In addition to home ownership assistance funding, Himler said, the county provides homeowner assistance in restructuring mortgages. They also partnered with the state on a “Triple Play” home buyer assistance program.
If the goal is to empower today’s youth with a sense of individuality and independence, the speakers at TEDx Youth in Columbia Heights did just that with their audience at today’s Tehnology, Entertainment and Design talk.
As they leave high school and ponder how the rest of their lives are going to pan out, they often do not know how to address that question and operate independently while doing it.
Willie Witte, a “professional road tripper”, artist and film director, said as he grew up in Northern Idaho he had no clue who he would be or how his life would play out. He said as soon as he graduated from high school he went to work in construction because that is what “was expected” of him.
However, he said, he had a breakthrough when he thought about his future and “freaked out.” He left home in Idaho to figure himself out and what he wanted to do, not what others wanted.
“No matter who we are in society, you always have noise from certain people, the media, the people around us and sometimes our family, telling us what we’re supposed to be doing,” Witte said. “From the day we’re born we’re all set to be on one assembly line or another.”
But the youth of today do not have to be stuck on that assembly line, Witte said. They are free to do what they want and find their own destiny–even if they “get lost” while searching.
Getting lost in searching for yourself is a good thing, Witte said, because students always learn more about themselves and about the world while searching for themselves.
TEDx talks are independently hosted by organizers in local areas to create ideas and discussion around different topics normally involving technology, entertainment and design. Today’s topic was independence.
Witte said it is alright for the youth to feel that they are lost. They should have questions about who they are and how they will move into the future.
“In fact, I think that’s how you should feel,” Witte said.
Ruchit Patel, a 17-year-old research intern from New Jersey, said independence comes from always searching for more answers and how to solve new problems. The youth attending today’s talks must seek knowledge, he said, and do advanced work to find independence.
Patel, who is currently a research intern at the Rutgers Environmental and Occupational Health Sciences Institute, said that despite being just 17, he has interned over the last two summers at different research organizations.
There is a “stigma,” Patel said, when it comes to finding independence at such a young age. Many teenagers and young people are denied jobs and opportunities because organizations will often associate age with experience, he said.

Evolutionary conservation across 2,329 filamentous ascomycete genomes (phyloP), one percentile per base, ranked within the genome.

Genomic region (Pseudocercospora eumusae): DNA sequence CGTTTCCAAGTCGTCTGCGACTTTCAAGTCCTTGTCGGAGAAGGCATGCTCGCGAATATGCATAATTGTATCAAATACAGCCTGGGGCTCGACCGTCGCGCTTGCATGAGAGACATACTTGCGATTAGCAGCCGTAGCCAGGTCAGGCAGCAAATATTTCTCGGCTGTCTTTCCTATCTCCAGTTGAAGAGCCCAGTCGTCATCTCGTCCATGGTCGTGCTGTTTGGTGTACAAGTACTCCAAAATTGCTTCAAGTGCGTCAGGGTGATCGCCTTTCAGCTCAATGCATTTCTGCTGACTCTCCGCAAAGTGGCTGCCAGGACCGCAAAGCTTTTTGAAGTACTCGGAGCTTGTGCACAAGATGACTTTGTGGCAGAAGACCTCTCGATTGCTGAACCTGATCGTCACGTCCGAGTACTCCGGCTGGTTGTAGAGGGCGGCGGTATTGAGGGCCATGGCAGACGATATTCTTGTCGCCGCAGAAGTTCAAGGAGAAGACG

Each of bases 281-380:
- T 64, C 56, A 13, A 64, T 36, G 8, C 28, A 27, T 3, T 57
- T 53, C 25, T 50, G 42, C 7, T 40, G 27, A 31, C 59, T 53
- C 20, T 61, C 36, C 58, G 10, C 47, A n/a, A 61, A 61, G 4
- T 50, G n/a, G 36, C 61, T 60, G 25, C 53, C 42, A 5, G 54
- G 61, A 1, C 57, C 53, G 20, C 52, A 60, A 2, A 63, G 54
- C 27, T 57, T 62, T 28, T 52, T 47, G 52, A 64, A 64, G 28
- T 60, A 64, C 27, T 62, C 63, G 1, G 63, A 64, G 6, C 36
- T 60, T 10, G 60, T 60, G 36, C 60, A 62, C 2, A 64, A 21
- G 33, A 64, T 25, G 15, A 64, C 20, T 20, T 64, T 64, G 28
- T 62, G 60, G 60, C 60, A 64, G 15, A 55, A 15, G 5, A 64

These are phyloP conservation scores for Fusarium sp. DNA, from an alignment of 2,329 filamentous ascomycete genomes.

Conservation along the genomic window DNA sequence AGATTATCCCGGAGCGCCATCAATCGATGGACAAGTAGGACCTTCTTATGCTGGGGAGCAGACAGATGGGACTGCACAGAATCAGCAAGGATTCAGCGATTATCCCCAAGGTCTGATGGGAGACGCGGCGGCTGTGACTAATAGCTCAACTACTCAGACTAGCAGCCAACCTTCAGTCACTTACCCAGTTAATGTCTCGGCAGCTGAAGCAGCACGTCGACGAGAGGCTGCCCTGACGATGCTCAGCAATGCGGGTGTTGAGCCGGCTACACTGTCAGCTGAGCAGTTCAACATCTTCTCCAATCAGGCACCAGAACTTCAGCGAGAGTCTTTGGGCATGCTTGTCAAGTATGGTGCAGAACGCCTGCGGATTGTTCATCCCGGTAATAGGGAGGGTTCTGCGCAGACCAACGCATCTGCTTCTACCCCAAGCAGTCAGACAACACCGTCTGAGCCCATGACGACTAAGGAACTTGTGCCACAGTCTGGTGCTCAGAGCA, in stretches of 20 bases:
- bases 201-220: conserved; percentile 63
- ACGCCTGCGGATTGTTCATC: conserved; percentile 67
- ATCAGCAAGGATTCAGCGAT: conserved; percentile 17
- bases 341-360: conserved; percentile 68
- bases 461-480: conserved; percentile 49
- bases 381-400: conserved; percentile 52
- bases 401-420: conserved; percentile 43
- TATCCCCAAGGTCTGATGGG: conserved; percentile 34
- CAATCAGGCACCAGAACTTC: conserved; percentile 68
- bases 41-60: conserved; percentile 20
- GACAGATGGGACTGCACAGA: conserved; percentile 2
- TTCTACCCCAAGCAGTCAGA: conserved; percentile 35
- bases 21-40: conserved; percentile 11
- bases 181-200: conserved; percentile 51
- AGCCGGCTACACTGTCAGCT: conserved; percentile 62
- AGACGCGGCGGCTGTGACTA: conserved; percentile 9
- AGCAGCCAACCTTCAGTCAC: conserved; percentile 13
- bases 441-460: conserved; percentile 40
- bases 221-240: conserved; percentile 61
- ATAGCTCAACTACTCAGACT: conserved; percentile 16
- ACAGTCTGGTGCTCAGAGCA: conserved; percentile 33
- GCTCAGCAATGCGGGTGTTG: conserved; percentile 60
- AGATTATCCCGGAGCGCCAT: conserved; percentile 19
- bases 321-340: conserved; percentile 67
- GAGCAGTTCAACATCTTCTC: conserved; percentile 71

However, Patel said, experience is not created from age. It is created by the activities any individual does within their field.
“I would spread my resume around and some professors would be like ‘Oh, we don’t take high school kids’,” Patel said. “Age isn’t always just about knowledge. It’s about bringing in pure perspective.”
But to foster independence an individual has to be able to think critically, Michael Lai, the lead on student outreach at Minerva Project, said.
The Minerva Project is a startup university seeking to foster more critical thinking and independence in a collegiate atmosphere.
Lai said Students travel with their cohorts to to San Francisco; Berlin, Germany; Buenos Aires, Argentina; Seoul, South Korea; Bangalore, India; Istanbul, Turkey; and London, England.
Many colleges will throw students into a “backyard swimming pool” with water wings, Lai said, and offer more help to students. At Minerva, however, he said, students are thrown into the ocean.
“For us, we throw them into the ocean and give them a really nice surfboard. That is what the real world is like,” Lai said. “They’re in these cities where they’re outside of their comfort zone all the time and building independence.”
Rahm Mohan, the father of Isvari Mohan who participated as a speaker, said that, like Patel, his daughter developed an independent lifestyle at an early age. She knew what she wanted to do early on, he said, and acted quickly to make things happen.
Isvari Mohan, who is studying law at Georgetown and is currently a legal extern at the United States Department of State as well as a staff writer at the Washington Times, is only 18-years-old but has already accomplished so much, Rahm Mohan said.
“She’s here to show that if she can do it, everyone else here can too,” Rahm Mohan said.
As a parent, Rahm Mohan said, it is good to see young people empowering each other and fostering a spirit of independence.
For most people, Patel said, independence does not stop at science and research. The same strategies apply to life in general, no matter what your interests are, he said.
And when a person finally finds what peaks their interest, he said, they must build the proper support system around them to ensure their success.
“Finding the right group and the right people that will help you succeed, I think that is the most important thing,” Patel said. “Then you don’t have people telling you no.”